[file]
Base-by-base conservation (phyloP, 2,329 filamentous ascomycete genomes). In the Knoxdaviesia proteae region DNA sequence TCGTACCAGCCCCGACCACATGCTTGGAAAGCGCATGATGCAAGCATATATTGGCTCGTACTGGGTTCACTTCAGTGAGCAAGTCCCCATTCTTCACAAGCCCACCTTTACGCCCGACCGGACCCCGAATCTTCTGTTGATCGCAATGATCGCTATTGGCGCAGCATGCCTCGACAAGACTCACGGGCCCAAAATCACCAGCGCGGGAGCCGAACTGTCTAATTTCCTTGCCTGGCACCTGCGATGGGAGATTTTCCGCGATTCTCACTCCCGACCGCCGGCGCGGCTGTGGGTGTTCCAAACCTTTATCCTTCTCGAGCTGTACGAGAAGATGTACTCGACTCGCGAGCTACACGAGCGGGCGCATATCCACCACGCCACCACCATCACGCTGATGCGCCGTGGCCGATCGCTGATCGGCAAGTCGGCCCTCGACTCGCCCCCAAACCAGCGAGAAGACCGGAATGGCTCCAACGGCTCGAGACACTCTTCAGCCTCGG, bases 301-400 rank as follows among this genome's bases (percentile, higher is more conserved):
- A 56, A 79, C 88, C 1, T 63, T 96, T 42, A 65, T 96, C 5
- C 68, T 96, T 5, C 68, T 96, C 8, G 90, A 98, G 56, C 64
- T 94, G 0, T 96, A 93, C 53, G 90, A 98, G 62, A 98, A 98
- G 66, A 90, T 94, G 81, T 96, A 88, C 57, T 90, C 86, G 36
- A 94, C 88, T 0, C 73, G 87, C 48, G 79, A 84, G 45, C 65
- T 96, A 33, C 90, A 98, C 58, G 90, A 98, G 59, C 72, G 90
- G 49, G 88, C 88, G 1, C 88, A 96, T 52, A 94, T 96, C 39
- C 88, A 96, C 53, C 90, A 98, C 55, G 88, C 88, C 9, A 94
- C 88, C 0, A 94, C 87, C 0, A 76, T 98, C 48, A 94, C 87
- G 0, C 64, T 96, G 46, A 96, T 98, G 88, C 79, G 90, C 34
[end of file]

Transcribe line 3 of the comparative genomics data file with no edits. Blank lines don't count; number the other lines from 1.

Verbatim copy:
- C 68, T 96, T 5, C 68, T 96, C 8, G 90, A 98, G 56, C 64